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(NECN: Peter Howe, Boston) - For the first time since the Boston Marathon bombings, when many had to flee in a matter of seconds, many business owners on Boylston Street got their first chance to see their premises and come to grips with what cleanups and repairs they will have to make to reopen.
Mayor Thomas M. Menino's office launched a highly systematic process in which business owners checked in at the John B. Hynes Veterans Memorial Convention Center, then were escorted by city officials at specific hours to each of the blocks between Hereford and Berkeley Streets.
"As everybody's said: The terrorists will not win. We will win," said Edward Borash, president of the Sir Speedy printing-shop franchise. His manager let dozens of people into the back of the shop for shelter during the frenzied evacuation after the two bombs went off.
Peter Meade, director of the Boston Redevelopment Authority, one of several city agencies working on the Back Bay's recovery, said: "What we're trying to do right now with people that are running businesses is, how do we get you back in the building? We want to be respectful of people who've been killed and injured, and we also do think, for the city, it's important to get people back."
For restaurants dealing with food still on tables that has accumulated eight days worth of mold and maggots, it's an extra-tough job to clean up and sanitize their cooking and dining areas. "One of the inspectors told me that he went into one of the restaurants and the music was still on. The computers were still on. The food was on the table. So that's a different matter in terms of what has to be taken out of that facility before you can open it up," Meade said.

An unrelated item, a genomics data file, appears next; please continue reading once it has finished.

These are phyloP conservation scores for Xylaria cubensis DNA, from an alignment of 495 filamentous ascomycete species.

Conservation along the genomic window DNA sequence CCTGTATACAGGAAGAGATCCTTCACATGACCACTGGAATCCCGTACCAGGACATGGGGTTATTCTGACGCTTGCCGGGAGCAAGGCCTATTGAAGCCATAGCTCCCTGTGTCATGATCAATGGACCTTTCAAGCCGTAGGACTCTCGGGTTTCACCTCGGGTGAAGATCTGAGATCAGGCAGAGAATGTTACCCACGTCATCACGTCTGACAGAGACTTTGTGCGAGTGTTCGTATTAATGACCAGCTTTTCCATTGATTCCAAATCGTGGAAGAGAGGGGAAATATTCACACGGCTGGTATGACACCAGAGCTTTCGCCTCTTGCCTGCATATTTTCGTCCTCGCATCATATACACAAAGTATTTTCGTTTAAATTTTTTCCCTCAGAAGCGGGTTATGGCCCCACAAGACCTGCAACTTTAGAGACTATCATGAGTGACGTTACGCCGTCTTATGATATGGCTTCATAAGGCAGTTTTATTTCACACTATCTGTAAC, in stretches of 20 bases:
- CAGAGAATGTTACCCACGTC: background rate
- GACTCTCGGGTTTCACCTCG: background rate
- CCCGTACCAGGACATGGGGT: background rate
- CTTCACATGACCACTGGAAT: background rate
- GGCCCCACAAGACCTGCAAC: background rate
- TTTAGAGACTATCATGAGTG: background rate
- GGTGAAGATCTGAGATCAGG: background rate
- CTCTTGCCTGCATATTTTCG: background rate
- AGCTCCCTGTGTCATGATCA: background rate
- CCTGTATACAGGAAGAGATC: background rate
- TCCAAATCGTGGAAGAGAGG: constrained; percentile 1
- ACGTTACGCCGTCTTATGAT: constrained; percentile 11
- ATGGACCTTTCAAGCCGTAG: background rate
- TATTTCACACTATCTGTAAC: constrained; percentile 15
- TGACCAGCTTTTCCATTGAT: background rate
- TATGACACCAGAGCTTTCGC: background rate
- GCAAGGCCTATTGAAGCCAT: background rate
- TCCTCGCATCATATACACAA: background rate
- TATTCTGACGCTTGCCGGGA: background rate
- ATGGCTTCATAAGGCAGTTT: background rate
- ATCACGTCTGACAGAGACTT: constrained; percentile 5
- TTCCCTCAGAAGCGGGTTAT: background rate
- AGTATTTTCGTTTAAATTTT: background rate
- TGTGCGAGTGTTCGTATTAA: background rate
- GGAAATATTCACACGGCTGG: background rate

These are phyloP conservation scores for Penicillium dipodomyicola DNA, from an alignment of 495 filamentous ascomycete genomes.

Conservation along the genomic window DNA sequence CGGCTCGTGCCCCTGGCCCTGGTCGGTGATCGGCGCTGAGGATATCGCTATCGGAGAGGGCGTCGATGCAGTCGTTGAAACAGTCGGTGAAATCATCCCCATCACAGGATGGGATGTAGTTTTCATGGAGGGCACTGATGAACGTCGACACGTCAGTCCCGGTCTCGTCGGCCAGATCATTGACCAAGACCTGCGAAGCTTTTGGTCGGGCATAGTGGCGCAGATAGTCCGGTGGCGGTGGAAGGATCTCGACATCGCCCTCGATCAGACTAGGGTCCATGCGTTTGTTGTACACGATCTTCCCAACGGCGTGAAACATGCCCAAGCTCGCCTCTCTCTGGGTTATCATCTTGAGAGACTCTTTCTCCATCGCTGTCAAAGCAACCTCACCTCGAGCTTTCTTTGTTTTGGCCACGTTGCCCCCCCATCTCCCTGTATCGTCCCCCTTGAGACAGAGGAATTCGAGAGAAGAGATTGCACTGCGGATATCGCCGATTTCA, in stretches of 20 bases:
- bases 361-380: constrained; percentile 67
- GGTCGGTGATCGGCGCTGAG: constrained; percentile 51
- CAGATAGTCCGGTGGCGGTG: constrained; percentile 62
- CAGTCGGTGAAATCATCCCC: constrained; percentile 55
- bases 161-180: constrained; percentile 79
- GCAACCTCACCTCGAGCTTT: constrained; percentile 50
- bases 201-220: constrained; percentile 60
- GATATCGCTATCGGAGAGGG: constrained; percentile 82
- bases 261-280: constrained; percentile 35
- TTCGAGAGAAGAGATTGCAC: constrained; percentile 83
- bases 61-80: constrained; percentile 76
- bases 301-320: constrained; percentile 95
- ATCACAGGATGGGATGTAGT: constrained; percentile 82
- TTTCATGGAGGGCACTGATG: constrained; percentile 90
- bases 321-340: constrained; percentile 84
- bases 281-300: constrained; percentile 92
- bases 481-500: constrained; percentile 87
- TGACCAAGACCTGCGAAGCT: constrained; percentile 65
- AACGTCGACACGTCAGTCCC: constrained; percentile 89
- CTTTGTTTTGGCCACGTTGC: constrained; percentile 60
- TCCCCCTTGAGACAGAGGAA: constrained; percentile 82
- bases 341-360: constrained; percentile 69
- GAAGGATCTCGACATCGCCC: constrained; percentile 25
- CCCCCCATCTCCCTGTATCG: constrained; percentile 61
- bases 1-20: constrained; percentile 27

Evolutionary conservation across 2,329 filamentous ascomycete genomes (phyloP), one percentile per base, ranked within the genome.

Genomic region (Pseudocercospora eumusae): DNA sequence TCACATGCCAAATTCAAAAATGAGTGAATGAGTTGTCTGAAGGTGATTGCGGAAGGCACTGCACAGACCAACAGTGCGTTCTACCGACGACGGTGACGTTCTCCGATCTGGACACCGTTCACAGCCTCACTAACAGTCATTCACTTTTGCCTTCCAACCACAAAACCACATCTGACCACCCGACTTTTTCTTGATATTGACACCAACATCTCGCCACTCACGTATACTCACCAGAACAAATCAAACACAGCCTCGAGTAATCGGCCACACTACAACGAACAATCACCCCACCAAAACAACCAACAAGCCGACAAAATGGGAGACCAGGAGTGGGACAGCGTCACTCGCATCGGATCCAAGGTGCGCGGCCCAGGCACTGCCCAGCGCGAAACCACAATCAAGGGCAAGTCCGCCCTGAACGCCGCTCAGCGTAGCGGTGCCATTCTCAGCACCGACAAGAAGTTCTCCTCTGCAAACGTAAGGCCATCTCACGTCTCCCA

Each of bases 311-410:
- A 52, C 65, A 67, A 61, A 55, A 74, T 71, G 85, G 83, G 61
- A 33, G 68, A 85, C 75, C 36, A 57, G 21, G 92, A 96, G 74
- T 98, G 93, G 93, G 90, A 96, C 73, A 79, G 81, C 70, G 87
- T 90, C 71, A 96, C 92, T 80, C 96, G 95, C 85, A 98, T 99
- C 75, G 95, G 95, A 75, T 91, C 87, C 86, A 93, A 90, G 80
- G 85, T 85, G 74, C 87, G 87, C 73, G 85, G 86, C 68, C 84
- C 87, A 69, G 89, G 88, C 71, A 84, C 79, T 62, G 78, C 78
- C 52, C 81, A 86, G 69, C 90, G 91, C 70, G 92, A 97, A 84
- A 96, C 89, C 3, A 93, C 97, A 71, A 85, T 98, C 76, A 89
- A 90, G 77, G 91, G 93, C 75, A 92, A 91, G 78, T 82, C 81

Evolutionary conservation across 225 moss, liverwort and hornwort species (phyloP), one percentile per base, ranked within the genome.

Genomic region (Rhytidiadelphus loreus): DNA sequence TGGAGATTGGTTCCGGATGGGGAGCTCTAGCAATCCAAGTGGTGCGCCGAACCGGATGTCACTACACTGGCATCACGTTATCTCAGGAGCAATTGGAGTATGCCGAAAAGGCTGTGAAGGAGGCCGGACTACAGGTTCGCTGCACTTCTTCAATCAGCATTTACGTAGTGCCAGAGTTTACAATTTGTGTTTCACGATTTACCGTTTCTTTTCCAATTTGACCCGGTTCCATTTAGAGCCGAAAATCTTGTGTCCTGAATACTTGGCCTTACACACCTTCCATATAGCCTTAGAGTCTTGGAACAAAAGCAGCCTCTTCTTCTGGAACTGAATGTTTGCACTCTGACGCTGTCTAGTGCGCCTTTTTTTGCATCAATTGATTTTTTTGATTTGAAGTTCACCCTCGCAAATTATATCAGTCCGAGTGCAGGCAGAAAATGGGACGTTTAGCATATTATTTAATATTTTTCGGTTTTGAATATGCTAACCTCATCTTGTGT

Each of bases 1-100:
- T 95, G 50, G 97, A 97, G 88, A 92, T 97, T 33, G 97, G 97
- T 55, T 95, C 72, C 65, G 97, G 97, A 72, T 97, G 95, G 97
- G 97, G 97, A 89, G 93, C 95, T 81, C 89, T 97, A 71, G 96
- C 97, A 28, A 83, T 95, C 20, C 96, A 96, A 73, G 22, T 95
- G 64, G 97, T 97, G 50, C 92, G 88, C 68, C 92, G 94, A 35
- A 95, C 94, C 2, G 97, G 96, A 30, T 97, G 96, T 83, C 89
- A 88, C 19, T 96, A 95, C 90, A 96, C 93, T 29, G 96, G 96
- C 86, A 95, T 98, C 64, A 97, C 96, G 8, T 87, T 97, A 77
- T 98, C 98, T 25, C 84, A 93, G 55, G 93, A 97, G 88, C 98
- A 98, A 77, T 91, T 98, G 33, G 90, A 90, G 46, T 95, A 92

The city's outlined a restoration process that includes decontaminating buildings affected by the blasts and their aftermath; assessing whether structures and their utility services are safe; removing debris; assessing building interiors; and then undertaking an orderly "re-entry" process that includes communication of what to expect when and counseling for employees as needed.
What was far from clear Monday evening: Just when Boylston Street will be fully reopened to pedestrians, motorists, shoppers and restaurant and bar patrons -- no longer just a matter of staunching growing losses for all kinds of business owners, but restoring the beating heart of the Back Bay's economic life.
"Opening the street back up is an important part of our healing," said Chris Hobbs, a psychologist who works in the area. "It's a sign that we're safe again."
With videographer John E. Stuart